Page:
Posted by: John McGerr | April 12, 2009

Where did the money go?

It’s hard to believe that a country that was booming so much could decline so fast. I have never been a student of high finances or all the intricacies of shares and stocks so I’m not to most qualified person to comment on the collapse in our economy but I’m reasonably intelligent and a voting taxpayer so I think that gives me the right to speak a bit on the subject. I have read some interesting articles on the Net about our economy. Like any subject you get on the Net you have to be wary of treating it as gospel, but they do raise some interesting points. I will post the links at the bottom of this piece. So this is a personal view. Over the past four years or so there have been several hundred houses built in my hometown. The majority of these are empty, some that were lived in are up for sale, just where did the developers think the people were going to come from to buy these houses? I kn ow I wasn’t alone in asking the question. In most cases I know of a surplus of product usually leads to a fall in prices – not for these houses, the prices seemed to go up by the week. When the fire happened in C&D in early 2006 and some 300 people were directly laid off and other business’ effected, our local politicians spent days telling everyone all they were going to do to help these people out. Of course, as per usual, they did sweet f*** all and if not for the drive of the owners and management the business might have completely folded. Countrywide it was one big developer party, and the economy spiralled upwards, built on foundations of sand – roads and houses were built, hospitals were closed. I come from an agricultural background and it’s fashionable to mock the farmers, yet no one seems to think it strange to buy their food from the other side of the world, or to ask why this is? In the end it’s the ordinary folk that keep things going. When times were good money wasn’t spent on education and healthcare, why waste it on that when you needed more roads for the gas guzzlers, or extra houses for the uber-rich. When times get bad tell the saps to tighten their belts and pay up, while the specualtors and developers and the bankers take their money and run. At the next election the smarmy gits will be back at the door, telliing you how much better they’d run it/how they’re going to bring back the good times, and they wonder why people aren’t voting.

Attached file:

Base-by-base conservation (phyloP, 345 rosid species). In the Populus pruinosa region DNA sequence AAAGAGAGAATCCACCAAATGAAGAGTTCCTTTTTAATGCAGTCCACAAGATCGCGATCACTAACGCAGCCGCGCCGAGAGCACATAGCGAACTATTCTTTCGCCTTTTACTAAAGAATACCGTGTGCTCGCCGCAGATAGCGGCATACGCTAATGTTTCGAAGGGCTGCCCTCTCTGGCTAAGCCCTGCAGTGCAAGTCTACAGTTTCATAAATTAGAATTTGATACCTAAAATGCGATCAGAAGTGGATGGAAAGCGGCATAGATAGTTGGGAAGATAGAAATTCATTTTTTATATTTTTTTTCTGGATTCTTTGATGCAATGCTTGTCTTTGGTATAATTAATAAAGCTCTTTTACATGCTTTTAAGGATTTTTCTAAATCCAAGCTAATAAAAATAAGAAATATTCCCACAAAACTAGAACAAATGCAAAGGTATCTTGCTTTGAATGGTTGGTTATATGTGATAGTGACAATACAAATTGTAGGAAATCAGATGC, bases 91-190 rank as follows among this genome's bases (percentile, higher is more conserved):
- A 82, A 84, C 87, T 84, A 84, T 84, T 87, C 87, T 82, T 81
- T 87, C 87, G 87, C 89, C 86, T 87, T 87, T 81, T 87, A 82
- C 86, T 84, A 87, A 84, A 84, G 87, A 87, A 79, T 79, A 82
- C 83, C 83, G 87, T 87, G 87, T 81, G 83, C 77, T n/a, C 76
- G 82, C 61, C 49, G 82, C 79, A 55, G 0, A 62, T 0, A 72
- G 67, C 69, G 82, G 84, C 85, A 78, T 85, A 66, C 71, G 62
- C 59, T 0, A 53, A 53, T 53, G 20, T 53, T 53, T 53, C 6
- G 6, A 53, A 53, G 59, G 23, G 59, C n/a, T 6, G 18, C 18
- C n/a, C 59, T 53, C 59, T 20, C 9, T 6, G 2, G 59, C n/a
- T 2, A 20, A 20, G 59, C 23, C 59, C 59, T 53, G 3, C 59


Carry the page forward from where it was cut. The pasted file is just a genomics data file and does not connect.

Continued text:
Aaach! Enough ranting – this is just too depressing

Further reading

The Economist – a look at some of the causes and possible cures

Finfacts – Some things just don’t changeA rather scathing view of the Irish government’s performance(some good links low down on the page)

Helen Johnston – 2005 item on poverty in Ireland(a PDF file, you need a reader)

Al Jazeera – just to show it’s not just local news



  1. IMHO, if you spend a while and study some of the detail on the photos on yer site you will be reminded of where we came from. I well remember those times, and not particularly fondly I might add. I think we lost sight of who we were there for a few magnificent years in the late 90s, and now we need to re-evaluate or ranking in the world. As in all such crashes, people tend to overcompensate on the down side, and believe things will never be good again……..then spend the subsequent 20 years kicking themselves for having missed out on the upturn. Even now things are still a hell of a lot better than they were in the 70s/80/s, and immeasurably better than the 50s/60s.

  2. I remember the 70’s and 80s and how scarce jobs were and how many of my peers emigrated. The difference now, I think, is that there doesn’t seem to be anywhere to emigrate to – they all seem to be in the same boat. One thing hasn’t changed – greedy politicians – sacking the half of them might not make much of a dent in the deficit, but the feelgood factor would be immense!!


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